Irregular Plurals in English
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In a previous lesson, you saw the regular plurals of nouns in English. You also saw words that change how you pronounce and spell the ending.
In this lesson, we will see irregular plural forms.
It is difficult to tell when a word has an irregular plural. The best way to learn them is to memorize the singular and plural forms together.
Let’s look at the irregular plural of common words.
Review: Change in Pronunciation in the Irregular Spelling
Sometimes there is a change in the pronunciation of the ending F or FE for some words, and you add -es to the end of those words. Other times, there is no change in pronunciation or spelling.
For nouns ending in F or FE, there are three ways to make the plural.
1. The F or FE changes to -ve before adding -s, so there is a change pronunciation of the ending.
knife - knives
life - lives
2. However, you just add -s to the end of some words, so the plural is completely regular.
chef - chefs
roof - roofs
3. Some nouns have both forms.
scarf - scarfs or scarves
For more examples of this type of plurals, see the lesson on regular plurals.
No Change in the Plural
Some words do not change in the singular and plural.
Words ending in -craft (meaning small boat or vessel)
one craft - many craft
one aircraft - many aircraft
one spacecraft - many spacecraft
one deer - many deer
one fish - many fish
one moose - many moose
one sheep - many sheep
one shrimp - many shrimp
one species - many species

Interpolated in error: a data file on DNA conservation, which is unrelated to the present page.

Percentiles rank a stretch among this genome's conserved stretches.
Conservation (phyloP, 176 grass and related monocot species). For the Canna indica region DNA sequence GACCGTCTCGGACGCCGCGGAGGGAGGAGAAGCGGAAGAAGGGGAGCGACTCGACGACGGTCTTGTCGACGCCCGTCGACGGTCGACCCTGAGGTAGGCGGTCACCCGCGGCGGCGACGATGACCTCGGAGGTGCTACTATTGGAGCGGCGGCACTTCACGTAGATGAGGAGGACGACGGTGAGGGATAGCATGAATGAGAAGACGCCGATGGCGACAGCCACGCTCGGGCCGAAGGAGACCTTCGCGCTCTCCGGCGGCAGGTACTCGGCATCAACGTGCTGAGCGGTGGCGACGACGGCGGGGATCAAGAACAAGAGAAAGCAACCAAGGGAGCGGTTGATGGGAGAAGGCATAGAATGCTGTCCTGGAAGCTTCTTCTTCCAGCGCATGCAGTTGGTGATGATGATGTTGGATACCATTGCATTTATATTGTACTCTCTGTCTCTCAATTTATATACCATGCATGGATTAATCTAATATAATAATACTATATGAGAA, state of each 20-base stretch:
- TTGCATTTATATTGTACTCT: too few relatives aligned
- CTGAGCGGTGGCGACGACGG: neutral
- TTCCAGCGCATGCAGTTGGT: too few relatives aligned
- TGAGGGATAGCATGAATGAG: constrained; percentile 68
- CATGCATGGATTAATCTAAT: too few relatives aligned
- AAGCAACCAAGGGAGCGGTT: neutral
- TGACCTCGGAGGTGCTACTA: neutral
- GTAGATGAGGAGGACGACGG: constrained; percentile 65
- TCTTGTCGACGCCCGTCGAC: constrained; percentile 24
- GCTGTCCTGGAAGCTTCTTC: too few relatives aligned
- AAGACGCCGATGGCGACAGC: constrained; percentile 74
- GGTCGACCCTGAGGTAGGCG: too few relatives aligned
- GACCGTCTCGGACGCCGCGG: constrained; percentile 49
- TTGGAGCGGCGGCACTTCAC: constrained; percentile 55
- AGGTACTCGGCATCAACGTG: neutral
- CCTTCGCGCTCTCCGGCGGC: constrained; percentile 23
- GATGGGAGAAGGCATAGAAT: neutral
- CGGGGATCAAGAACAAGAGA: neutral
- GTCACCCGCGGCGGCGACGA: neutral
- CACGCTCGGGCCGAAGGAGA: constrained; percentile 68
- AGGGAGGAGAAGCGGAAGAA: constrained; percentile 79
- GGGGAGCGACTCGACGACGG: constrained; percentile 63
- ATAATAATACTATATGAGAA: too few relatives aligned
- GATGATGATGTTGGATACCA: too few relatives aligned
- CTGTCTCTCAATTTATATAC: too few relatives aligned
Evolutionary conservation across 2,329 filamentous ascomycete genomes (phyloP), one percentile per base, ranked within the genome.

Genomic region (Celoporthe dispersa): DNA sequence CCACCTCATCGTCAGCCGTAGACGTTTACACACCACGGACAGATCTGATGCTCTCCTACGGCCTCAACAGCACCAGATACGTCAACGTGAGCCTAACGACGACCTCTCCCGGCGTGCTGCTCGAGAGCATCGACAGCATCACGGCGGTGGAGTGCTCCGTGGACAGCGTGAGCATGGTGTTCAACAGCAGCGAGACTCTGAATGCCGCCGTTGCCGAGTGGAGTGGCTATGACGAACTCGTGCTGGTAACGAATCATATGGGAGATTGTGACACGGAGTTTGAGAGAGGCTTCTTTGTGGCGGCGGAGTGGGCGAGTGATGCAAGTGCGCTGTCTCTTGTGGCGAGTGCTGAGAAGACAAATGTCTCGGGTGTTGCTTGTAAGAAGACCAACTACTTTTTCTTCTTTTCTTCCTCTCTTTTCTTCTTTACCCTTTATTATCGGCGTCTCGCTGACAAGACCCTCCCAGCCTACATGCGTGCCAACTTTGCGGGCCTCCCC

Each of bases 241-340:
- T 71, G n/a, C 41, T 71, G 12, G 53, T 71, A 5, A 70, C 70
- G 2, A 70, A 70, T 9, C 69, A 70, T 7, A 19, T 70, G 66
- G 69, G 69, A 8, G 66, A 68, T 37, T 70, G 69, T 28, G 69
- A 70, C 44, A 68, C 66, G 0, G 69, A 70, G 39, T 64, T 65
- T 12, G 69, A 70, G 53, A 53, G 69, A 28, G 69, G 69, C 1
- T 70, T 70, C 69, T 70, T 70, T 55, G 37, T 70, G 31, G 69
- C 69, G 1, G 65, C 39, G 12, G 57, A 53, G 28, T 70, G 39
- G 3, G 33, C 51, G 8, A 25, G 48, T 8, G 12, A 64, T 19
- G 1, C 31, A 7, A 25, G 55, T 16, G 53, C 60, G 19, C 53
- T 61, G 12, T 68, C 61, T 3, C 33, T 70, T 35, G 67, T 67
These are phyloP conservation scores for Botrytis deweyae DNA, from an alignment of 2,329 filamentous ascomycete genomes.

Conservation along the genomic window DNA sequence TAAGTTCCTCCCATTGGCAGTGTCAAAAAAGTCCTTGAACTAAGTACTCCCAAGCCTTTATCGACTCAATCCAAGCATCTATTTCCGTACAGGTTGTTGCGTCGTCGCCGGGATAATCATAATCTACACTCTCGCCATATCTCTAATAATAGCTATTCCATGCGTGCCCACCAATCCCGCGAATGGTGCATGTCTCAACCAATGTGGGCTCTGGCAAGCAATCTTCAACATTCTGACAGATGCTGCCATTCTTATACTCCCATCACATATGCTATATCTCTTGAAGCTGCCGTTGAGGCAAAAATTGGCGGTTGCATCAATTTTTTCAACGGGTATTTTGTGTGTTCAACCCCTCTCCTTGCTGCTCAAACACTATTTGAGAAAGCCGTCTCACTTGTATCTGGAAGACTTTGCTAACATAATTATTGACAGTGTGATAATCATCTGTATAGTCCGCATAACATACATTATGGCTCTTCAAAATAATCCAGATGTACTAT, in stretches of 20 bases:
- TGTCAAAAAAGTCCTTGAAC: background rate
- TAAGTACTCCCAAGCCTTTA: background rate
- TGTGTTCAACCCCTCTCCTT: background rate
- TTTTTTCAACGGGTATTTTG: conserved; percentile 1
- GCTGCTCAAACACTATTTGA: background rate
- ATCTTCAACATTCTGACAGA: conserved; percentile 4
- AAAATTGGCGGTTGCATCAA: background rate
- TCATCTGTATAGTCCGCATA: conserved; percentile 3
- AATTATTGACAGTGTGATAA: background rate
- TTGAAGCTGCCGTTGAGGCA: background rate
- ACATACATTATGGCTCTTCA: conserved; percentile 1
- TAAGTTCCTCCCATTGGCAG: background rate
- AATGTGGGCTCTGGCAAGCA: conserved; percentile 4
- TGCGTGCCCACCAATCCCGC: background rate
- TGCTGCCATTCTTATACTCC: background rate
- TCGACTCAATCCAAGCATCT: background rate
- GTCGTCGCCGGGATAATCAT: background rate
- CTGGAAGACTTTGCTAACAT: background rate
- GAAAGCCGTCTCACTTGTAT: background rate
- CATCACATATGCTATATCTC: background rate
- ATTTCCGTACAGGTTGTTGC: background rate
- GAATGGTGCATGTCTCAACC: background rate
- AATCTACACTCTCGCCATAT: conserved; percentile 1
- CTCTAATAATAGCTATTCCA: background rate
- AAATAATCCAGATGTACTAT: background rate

one salmon - many salmon
one series - many series
Irregular Plurals with Word Change
Some words do not end in -s or -es in the plural form.
one child - many children
one foot - many feet
one goose - many geese
one man - many men
one ox - many oxen
one man - many men
one mouse - many mice
one tooth - many teeth
Words formed using one of the above words keep the irregular plural.
one grandchild - many grandchildren
one schoolchild - many schoolchildren
one policeman - many policemen
one policewoman - many policewomen
Many words in English come from other languages (e.g., Latin, Greek, French). Many of such borrowed words kept the plural forms from the original language.
Singular -us becomes -i in the plural (pronounced as the word “I”)
- cactus - cacti
- fungus - fungi
- syllabus - syllabi
Singular -a becomes -ae
- formula - formulae (pronunced as the “e” in “me”) (formulas is also correct)
- vertebra - vertebrae (pronunced as the “ey” in “hey”) (vertebras is also correct)
- larva - larvae (pronounced as the “e” in “me”)
Singular -ix becomes -ices or -es
- appendix - appendices (appendixes is also correct)
- index - indices
- vortex - vortices
Singular -on or -umbecomes a
- bacterium - bacteria
- criterion - criteria
- medium - media
Singular -is becomes -es (pronounced as the “ees” in “fees”)
- analysis - analyses
- basis - bases
- crisis - crises
- diagnosis - diagnoses
- emphasis - emphases
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